“The landscape industry is a leader in sustainability already and it continues to improve,” explains Herald. “The must-haves in a sustainable backyard include using mulch, catching and reusing water, using efficient building methods that will last and quality products. The edible garden is also a great addition to have. It has all the components from a sustainable point of view as it removes transport and packaging, and it is right outside your front door. Depending on location, that can stretch to having chickens where you have that whole cycle working well, from composting to reusing scraps to feed the chooks. It is all quite easy to do as long as it is part of someone’s ability to maintain.”
“Raised garden beds are the perfect way to grow vegetables, herbs and even fruit to share with family and friends. Building a raised veggie garden is simple; allocate space which will receive enough sun, mark out the area and install a raised garden wall using dry retaining wall blocks. Add quality soil and then plant your favourite produce. An edible garden is a great way to make use of forgotten corners of the backyard to grow your own groceries,” adds Hodges.
With entertaining friends and family and cooking in the Top 5 things Australians use their outdoor spaces for, it is no surprise the outdoor kitchen is expanding to not just include the barbeque. “Generally speaking it is about extending the outdoor living component. Within that topic there are trends popping up. The barbeque is still there, but now there are alternative cooking spaces,” says Herald. “The different cultures we have in Australia are fantastic for different cooking experiences. You have families requesting things like tandoor ovens, so we learn a lot about different cultures and cooking methods.”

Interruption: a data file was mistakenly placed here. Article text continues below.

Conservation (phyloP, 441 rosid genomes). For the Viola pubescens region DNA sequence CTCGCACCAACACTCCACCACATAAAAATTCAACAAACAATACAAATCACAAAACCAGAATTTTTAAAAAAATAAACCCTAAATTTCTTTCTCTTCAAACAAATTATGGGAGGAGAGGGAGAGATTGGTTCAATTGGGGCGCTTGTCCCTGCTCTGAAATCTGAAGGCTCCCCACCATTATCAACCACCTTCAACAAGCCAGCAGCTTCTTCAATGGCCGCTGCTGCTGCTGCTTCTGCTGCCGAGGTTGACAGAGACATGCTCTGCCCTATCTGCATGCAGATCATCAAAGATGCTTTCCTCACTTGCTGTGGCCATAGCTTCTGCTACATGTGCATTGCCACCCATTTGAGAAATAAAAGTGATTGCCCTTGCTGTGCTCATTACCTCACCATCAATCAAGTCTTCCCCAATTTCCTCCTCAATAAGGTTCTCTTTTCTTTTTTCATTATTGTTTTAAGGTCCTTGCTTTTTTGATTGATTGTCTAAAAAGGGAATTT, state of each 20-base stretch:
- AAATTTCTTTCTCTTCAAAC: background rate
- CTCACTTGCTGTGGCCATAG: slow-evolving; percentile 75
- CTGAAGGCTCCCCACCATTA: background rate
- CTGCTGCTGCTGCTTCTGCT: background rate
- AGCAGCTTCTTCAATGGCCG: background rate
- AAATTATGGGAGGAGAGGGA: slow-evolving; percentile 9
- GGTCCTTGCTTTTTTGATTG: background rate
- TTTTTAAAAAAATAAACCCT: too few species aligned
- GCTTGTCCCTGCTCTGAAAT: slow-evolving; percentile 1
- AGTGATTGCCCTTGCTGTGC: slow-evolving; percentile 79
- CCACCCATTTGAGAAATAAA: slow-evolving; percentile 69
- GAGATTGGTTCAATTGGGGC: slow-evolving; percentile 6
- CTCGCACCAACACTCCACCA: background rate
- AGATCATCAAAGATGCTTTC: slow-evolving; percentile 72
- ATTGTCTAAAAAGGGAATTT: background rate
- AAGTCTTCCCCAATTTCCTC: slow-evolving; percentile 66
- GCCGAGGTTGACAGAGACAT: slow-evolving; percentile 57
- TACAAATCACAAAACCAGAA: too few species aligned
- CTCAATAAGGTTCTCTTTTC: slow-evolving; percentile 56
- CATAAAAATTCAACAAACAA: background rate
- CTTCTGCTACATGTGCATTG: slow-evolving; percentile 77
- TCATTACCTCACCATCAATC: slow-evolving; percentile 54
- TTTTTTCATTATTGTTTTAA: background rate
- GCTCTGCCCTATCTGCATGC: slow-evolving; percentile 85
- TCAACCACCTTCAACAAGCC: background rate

Another emerging trend has seen homeowners move away from building a common deck to looking at how they can zone their backyard instead. 59% of respondents believe the patio/entertaining area adds the most financial value to their home. “Decks are on the way out. Our clients are looking for that point of difference that allows them to get the most of their backyard and are choosing more terrace and courtyard options for alfresco dining,” says Conway.
With more of those hard surfaces being introduced to the outdoor space, comes the use of pavers. “There has been a shift in paving trends where we are now seeing a lot of overseas influence from Europe,” explains Hodges. “This includes mixing colours and different sized pavers in the same pattern or layout.”